Is local-option taxing authority coming to a community near you? Stay tuned because the topic once again is gaining traction — though the tires pulling it might be getting bald.
Granted, this was not the Idaho Legislature dropping everything to push through a measure in support of local-option, but the drums were beating for the idea at a breakfast meeting of the Idaho Chamber Alliance Wednesday in Meridian.
Businesses seem to like the idea and there were plenty of them represented along with elected officials from Blackfoot to Boise and beyond. They heard a bit on the pros and cons of allowing cities and taxing authorities some autonomy to tax without the present legislative oversight. A few Idaho resort cities enjoy this freedom, but none of the larger metropolitan areas so far.
The four panel speakers commenting on the issue all have expertise and insight because of their taxing committee or leadership roles in either the Idaho Senate or House: Reps. Mike Moyle, R-Star, House Majority Leader, Grant Burgoyne, D-Ada, House Asst. Minority Leader; Sens. Curt McKenzie, R-Nampa, Local Government and Taxation and Elliot Werk, D-Boise, Senate Assistant Minority Leader.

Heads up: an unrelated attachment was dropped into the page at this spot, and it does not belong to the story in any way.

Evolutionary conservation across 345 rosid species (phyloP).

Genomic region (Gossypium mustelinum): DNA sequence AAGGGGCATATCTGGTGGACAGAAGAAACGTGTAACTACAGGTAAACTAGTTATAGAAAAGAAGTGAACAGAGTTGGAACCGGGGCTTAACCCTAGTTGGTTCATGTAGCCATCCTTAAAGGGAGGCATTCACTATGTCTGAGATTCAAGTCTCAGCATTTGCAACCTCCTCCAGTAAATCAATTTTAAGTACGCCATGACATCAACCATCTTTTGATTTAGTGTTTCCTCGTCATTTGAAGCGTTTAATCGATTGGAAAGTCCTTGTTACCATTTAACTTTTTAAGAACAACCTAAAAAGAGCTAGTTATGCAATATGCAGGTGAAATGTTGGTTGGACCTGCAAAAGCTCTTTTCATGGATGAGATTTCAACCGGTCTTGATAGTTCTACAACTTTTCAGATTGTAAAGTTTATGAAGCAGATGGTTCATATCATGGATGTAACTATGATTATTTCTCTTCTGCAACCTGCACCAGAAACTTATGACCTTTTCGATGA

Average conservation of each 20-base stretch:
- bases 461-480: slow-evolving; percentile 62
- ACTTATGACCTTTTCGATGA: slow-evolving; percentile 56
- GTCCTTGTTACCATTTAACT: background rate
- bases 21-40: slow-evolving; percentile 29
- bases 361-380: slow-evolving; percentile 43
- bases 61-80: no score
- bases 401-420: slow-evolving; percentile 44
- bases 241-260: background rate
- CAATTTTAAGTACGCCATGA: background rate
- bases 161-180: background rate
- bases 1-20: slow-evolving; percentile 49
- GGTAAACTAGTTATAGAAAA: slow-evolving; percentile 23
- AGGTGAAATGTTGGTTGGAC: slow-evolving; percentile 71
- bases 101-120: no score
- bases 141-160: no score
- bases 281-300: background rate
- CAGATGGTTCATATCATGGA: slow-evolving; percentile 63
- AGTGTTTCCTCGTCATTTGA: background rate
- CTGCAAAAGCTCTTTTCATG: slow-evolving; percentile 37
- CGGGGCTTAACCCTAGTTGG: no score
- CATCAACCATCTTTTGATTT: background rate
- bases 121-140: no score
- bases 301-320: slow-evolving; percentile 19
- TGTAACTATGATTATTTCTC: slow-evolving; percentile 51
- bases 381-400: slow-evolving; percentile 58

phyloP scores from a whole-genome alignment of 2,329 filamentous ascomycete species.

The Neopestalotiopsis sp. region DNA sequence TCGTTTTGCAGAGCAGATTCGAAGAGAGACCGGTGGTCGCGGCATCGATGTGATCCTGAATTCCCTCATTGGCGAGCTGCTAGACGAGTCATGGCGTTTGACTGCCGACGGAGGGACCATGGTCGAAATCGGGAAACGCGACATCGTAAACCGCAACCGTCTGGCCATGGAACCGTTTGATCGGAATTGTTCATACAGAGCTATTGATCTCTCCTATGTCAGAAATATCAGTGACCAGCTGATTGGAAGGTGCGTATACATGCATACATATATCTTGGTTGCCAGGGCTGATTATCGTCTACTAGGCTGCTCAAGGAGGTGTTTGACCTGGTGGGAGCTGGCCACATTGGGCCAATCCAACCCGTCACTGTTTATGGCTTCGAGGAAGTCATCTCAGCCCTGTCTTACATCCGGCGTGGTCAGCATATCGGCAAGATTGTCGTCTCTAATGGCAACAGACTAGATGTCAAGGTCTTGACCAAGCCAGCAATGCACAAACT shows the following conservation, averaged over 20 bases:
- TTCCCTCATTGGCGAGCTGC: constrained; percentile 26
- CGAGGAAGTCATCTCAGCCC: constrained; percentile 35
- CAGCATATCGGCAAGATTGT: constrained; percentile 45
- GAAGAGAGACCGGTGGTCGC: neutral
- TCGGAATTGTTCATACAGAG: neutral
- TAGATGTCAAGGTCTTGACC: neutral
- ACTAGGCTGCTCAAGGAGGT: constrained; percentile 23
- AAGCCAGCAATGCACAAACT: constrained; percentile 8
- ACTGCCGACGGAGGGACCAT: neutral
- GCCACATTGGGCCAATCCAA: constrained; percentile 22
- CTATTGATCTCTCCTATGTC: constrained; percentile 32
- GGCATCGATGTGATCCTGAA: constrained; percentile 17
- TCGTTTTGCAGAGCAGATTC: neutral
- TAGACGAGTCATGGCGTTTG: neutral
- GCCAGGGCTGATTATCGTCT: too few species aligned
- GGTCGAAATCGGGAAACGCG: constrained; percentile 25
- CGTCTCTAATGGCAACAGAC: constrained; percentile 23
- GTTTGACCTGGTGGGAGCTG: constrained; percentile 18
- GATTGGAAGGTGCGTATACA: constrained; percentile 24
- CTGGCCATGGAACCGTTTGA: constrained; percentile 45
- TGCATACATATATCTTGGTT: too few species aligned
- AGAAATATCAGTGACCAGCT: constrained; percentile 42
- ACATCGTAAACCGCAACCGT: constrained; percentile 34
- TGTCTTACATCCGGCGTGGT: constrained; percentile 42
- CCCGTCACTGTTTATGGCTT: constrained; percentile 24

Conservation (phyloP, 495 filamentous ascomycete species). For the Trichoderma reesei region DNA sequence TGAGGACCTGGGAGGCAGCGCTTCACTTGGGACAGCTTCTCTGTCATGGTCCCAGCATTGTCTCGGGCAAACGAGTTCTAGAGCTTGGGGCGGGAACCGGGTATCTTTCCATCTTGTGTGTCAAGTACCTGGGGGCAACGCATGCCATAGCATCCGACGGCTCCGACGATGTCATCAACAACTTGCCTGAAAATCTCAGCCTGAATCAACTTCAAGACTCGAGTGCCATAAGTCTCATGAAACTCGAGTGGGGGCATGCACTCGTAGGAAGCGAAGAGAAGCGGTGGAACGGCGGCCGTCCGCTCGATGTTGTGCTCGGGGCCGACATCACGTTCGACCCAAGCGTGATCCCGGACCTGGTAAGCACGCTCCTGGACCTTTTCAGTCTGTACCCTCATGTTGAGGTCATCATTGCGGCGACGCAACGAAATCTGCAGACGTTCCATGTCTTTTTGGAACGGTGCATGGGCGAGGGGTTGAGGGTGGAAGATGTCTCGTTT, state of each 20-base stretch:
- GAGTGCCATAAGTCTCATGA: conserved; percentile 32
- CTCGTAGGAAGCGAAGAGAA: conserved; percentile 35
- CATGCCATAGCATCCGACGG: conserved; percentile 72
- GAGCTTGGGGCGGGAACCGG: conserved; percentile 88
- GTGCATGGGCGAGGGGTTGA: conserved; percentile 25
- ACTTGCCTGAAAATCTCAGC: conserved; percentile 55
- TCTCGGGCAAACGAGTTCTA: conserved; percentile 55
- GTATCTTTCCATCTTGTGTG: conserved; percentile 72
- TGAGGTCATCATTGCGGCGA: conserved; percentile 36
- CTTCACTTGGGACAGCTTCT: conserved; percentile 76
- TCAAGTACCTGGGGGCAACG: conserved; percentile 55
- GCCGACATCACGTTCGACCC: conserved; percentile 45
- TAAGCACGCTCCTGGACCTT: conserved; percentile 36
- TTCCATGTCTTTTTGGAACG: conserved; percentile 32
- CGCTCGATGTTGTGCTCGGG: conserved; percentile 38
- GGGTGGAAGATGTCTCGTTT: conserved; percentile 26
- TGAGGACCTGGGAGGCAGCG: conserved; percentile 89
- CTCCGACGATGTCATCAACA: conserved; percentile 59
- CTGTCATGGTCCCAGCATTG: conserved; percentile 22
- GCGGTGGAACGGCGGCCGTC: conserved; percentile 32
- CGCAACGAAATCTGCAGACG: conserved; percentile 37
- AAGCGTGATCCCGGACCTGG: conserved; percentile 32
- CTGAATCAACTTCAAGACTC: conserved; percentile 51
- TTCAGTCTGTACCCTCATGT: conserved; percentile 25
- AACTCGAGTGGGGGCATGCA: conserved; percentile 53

Here’s the argument for: the Idaho Legislature seems to espouse local government and home rule on a number of issues, so why not allow local-option by taxing authorities? Local option would be good for business and economic development, right?
“People like government they can get their hands around,” said Burgoyne. “Local-option taxation is a right . . . a right to decide comes with a right to be wrong.”
If, for instance, Boise raised money with a local option sales tax and that ended up hurting their retail competitiveness, than “shame on us,” he said.
Moyle provided some pushback to the economic development incentive idea, pointing out that local option is another tax and that Treasure Valley consumers already are driving over to Ontario, Ore., to make purchases and avoid Idaho taxes.
“How can adding a tax help business?” Moyle said. “That doesn’t make sense.”
The Star farmer added that local communities already benefit from the alcohol tax, property tax, sales tax and other revenue sources. Maybe the problem, he said, is where and how quickly and responsibly they spend the money.
That said, Burgoyne believes there is a sweet spot of compromise on local-option and he is ready to try again. He talked to Moyle this morning about that very thing.
“Never say never,” said Moyle.
So, here we go, perhaps getting a taste of the legislative preseason in a year where everybody agrees that money is going to be “tight.”